globus-k5program, which is invoked when the gatekeeper is started with the
-koption. The "login" command is associated to a Globus user ID (X509 DN) via yet another mapping file, the "globuskmap" file. The name of the globuskmap file needs to be specified as a gatekeeper option as well (
-k -globuskmap /etc/globus/etc/globus-kmapfile.
"/C=IT/O=INFN/L=Milano/CN=Francesco Prelz/Emailfirstname.lastname@example.org" /usr/afsws/bin/klog -principal prelz -password ******* -cell infn.it
The password needs to be specified in cleartext. The file can be made only
readable by root, but even this way this is obviously not an acceptable
The token lifetime can be specified with the
option once for all only by the remote system administrator. There's no
provision for reissuing tokens (the Kerberos V4 token validity
cannot be "extended").
Another caveat: even if the system is able to obtain an AFS token, it's
up to the user to issue the approriate
to remove valid tokens from the executing machine cache.
This (extremely bad) way of accessing AFS was tested with the current Globus toolkit and works.
Kerberos V5 provides ways to transfer and extend tickets, plus a
GSSAPI implementation that could be used in place of the Globus GSSAPI. The
trouble is that Transarc (commercial AFS) has no plans to adopt Kerberos V5,
and nobody knows whether OpenAFS will ever get there. There is a rather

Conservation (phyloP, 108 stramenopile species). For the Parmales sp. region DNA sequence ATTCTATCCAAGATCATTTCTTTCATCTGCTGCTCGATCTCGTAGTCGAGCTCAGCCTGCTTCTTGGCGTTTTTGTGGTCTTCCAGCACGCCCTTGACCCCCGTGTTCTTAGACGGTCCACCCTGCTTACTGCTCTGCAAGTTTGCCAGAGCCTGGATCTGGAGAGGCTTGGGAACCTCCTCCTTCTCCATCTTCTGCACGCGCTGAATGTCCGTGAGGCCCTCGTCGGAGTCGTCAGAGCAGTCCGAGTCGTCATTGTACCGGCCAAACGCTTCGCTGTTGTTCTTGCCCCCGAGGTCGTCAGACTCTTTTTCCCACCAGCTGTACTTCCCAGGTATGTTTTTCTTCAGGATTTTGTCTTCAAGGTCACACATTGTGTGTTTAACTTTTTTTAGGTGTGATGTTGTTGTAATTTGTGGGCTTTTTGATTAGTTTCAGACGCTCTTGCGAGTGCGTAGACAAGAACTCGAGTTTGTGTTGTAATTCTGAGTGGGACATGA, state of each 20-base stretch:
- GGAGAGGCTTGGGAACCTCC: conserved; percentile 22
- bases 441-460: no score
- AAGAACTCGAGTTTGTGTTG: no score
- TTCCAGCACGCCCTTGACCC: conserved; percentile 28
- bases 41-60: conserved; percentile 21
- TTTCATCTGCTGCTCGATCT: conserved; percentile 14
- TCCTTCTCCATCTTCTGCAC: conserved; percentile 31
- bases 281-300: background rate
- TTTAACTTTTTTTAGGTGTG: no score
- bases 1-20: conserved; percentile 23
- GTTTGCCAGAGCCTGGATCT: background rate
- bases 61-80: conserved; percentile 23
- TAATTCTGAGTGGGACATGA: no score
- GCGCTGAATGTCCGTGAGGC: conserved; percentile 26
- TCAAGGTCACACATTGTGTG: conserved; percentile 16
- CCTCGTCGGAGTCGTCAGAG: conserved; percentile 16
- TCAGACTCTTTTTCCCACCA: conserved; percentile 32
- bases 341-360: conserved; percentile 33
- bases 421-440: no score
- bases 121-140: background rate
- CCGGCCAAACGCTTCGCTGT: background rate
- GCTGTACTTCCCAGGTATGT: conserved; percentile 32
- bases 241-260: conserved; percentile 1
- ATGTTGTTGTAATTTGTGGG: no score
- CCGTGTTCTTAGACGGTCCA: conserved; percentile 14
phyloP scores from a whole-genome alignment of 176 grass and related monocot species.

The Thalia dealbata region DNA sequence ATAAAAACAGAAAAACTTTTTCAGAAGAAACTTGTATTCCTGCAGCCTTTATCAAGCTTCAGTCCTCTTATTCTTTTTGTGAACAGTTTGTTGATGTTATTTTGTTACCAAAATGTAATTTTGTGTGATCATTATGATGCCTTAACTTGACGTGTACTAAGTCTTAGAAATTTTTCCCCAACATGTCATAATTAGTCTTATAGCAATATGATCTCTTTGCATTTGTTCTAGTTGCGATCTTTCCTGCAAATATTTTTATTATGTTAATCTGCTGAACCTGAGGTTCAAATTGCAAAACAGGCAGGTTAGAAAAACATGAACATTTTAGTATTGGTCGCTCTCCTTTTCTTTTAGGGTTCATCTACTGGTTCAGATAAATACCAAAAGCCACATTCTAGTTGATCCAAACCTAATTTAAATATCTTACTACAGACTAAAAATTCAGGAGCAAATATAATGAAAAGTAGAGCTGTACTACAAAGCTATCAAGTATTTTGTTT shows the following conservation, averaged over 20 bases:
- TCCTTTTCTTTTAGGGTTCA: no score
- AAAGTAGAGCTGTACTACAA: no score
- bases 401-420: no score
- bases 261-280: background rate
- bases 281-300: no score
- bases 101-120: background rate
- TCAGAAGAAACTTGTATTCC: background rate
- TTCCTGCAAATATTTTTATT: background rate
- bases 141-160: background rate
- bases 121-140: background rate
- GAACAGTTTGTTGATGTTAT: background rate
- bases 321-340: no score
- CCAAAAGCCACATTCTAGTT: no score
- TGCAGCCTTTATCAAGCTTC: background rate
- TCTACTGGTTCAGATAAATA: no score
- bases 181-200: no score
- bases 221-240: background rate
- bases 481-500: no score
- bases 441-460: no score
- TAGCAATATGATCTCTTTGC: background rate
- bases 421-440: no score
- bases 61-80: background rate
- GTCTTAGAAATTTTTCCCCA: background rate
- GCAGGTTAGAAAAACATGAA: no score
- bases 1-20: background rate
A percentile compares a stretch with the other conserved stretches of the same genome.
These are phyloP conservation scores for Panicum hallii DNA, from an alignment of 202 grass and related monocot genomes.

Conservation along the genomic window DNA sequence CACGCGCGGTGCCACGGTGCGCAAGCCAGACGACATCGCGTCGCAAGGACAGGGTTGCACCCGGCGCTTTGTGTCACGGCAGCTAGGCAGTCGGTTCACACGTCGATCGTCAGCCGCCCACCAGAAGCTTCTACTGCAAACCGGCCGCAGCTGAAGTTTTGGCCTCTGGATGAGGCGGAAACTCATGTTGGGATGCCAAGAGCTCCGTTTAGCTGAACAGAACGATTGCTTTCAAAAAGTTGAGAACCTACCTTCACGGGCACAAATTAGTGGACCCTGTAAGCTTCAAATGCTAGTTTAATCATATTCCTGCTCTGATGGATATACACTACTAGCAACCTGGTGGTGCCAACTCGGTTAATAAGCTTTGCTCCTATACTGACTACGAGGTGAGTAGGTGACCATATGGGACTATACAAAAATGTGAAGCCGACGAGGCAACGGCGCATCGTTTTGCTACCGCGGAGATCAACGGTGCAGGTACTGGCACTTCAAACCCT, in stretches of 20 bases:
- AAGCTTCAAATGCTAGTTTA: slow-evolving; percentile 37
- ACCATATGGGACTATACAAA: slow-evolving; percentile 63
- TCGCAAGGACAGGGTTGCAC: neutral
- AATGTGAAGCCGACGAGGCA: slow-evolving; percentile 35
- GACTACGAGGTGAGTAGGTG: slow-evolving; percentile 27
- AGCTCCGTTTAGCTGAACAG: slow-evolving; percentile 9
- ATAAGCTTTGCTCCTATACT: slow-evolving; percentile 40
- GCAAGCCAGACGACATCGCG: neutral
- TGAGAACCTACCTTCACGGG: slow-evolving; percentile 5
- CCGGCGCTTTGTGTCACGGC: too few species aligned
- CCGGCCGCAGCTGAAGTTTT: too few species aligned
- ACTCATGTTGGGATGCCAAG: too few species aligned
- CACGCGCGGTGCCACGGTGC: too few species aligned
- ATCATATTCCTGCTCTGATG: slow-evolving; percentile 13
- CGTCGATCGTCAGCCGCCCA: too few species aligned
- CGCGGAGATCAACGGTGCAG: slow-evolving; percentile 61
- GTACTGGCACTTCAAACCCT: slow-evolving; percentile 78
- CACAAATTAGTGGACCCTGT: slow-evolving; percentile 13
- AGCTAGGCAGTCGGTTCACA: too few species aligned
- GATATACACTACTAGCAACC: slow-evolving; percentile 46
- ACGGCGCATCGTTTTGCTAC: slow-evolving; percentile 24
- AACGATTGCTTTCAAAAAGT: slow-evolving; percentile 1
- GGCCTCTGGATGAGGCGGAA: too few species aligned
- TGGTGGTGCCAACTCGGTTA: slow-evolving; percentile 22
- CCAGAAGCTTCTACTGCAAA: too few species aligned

makeshift tool, derived from MIT work (
ak5log) that can build
a Kerberos V4 AFS token based on Kerberos V5 authentication information.
This assumes there's a Kerberos V5 authentication infrastructure in
place, and we don't have one.
We could however use another Globus tool (
sslk5) that provides
a client/server pair where the server generates Kerberos V5 tickets
based on Globus (X509) credentials. If access to the user information
AND to the AFS/Kerberos private key is available, one could in
principle generate a V5 ticket based on the AFS private key, then
convert it to a V4 AFS token. Roberto Gomezel will try to understand
whether it is possible/feasible to access to these AFS internals.
Kerberos and GSI are actually two solutions to the same problem. In an ideal world we should have just one of them. The grid "should" provide the same level of delocalized file access that AFS provides.